First it was Shane Watson, parked on his customary 50, trapped in front with one that reversed back in. Ponting, the head of the beast, was lopped off with another in-cutter that cannoned into the timbers from a bottom edge. Then, with the roars from the Barmy Army still ringing round the Great Southern Stand, Bresnan bagged the biggest of them all - Mike Hussey, tempted into an uppish drive at one moving away from him, pouched at short extra cover by Ian Bell to trigger delirium from slips round to deep square leg.

Ricky Ponting feels the Ashes slipping away after being bowled by Tim Bresnan - photo: PA

It was not meant to end this way for Ponting.

The best Australian batsman of his generation was booed to the crease when he strode in after Watson's needless run-out of Phillip Hughes, a paltry 97 runs to his name from his seven innings in the series so far and the weight of a failing team lying heavy across his shoulders.

Once he was feared by English teams down under, a merciless destroyer who would cut and pull an attack to pieces.

Here he looked a shadow of a different player, not even the old aggression visible, the big shots locked away and the belligerence all from the bowlers as he dug in with grim determination.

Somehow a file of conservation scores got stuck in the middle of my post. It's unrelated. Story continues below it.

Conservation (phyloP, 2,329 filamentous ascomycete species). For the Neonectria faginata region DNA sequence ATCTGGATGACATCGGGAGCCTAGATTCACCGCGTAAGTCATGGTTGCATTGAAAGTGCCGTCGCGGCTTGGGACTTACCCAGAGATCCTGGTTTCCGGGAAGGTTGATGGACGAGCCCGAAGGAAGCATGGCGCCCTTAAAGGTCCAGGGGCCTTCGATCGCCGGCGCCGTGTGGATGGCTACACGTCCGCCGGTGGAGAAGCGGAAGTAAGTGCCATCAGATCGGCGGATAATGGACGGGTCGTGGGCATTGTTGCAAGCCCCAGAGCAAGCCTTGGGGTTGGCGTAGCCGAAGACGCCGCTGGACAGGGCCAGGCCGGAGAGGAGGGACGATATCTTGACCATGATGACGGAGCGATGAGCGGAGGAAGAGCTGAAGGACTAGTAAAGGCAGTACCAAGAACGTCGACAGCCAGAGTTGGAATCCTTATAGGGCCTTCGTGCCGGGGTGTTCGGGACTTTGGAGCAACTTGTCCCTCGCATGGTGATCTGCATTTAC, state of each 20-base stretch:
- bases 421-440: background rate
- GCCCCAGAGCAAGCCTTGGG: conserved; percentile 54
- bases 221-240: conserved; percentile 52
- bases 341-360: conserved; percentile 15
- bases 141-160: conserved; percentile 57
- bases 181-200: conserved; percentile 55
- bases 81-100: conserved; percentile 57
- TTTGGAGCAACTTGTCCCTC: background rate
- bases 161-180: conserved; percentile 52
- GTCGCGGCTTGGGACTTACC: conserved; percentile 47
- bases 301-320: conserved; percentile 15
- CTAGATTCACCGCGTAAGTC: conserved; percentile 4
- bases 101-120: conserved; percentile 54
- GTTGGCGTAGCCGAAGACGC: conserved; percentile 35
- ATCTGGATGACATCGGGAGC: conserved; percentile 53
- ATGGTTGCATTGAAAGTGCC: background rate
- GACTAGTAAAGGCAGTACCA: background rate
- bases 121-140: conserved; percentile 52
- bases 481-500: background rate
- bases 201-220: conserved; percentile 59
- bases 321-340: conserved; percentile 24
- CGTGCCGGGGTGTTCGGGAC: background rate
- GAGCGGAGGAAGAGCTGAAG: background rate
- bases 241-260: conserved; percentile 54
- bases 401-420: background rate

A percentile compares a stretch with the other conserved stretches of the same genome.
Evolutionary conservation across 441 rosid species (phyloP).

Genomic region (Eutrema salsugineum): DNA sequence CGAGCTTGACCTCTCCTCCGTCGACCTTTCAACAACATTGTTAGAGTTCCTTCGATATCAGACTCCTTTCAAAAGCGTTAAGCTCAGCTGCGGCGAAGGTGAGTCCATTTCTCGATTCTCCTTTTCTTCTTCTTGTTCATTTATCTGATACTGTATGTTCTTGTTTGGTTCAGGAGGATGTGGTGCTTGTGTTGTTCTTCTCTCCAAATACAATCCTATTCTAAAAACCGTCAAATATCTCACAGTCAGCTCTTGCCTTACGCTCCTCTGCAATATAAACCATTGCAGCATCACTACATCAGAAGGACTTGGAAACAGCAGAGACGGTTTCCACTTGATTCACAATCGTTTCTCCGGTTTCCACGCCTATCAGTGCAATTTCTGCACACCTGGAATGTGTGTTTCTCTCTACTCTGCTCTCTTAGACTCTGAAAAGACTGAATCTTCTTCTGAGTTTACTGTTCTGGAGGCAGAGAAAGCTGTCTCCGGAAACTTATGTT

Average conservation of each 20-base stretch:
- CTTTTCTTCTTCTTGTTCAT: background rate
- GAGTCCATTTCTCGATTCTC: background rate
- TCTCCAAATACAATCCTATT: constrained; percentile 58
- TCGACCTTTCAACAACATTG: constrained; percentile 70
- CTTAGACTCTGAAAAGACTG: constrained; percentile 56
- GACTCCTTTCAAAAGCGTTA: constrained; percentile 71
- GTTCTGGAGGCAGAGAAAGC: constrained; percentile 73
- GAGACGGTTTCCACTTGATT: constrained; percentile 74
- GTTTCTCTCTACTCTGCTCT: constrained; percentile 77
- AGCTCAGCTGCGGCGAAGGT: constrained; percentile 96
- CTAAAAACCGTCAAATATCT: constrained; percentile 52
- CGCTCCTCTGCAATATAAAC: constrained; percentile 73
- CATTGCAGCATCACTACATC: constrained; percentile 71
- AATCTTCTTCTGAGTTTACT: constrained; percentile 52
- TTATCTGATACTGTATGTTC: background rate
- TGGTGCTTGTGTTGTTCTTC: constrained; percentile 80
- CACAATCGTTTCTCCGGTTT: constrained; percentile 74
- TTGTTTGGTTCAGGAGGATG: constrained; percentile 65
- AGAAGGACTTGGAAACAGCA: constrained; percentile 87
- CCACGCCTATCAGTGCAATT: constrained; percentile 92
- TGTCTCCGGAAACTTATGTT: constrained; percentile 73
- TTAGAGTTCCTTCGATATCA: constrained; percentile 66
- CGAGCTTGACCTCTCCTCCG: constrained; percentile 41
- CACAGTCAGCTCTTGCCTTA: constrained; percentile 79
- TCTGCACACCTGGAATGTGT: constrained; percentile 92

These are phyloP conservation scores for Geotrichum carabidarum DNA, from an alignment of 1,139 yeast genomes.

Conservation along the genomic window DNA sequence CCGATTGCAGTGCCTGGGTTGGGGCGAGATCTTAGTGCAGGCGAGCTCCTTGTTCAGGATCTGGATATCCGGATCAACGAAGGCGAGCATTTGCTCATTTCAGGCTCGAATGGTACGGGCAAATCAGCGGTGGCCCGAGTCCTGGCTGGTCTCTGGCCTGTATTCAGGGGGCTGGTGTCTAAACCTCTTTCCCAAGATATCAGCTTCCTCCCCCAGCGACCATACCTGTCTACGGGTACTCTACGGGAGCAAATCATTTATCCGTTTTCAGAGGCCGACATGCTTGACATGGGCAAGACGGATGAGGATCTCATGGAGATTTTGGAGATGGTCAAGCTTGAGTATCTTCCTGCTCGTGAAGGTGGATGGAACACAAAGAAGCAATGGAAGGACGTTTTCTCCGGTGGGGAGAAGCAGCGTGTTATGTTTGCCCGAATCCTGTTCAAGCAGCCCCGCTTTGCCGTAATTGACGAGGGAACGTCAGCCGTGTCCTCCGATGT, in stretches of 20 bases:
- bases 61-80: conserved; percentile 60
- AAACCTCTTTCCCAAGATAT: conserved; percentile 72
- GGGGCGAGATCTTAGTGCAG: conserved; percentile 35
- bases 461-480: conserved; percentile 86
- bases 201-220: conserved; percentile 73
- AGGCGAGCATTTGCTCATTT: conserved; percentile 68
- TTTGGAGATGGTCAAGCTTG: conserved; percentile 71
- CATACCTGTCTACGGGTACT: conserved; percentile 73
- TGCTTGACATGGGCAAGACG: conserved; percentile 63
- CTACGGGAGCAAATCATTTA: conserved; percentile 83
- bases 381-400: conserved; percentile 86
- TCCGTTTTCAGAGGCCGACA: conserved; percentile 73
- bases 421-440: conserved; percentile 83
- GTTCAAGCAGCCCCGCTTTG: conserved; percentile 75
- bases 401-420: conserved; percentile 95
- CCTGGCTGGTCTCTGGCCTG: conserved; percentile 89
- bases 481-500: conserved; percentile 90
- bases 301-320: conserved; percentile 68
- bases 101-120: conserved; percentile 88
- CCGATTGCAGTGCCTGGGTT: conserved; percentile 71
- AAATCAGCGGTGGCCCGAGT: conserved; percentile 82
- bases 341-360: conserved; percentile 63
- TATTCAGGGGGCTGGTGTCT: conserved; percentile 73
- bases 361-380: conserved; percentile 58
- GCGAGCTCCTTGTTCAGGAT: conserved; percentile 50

I might not be scoring like I used to, he seemed to be saying, but I'm not going to give you anything at all. Forget the sort of pugnacious drives that might lead to another wonder-catch for Paul Collingwood at third slip, or the leg-side flicks that might induce another strangle off the hips for Matt Prior behind the timbers. You will have to prise me off this crease with a hammer and chisel. This Punter is taking no chances.

It took Ponting 15 balls to get off the mark, 39 to hit his first boundary, a squirt off the outside edge that fizzed past the slips to the third man boards.

Twice in single figures he was hit on the front pad, his bat coming across late and angled, surviving by slim centimetres in television referrals and blinking back at the umpires with heart pounding in his chest.

James Anderson kept him poking uncertainly. Watson could not get off strike at the other end. Chris Tremlett continued the assault when Anderson tired.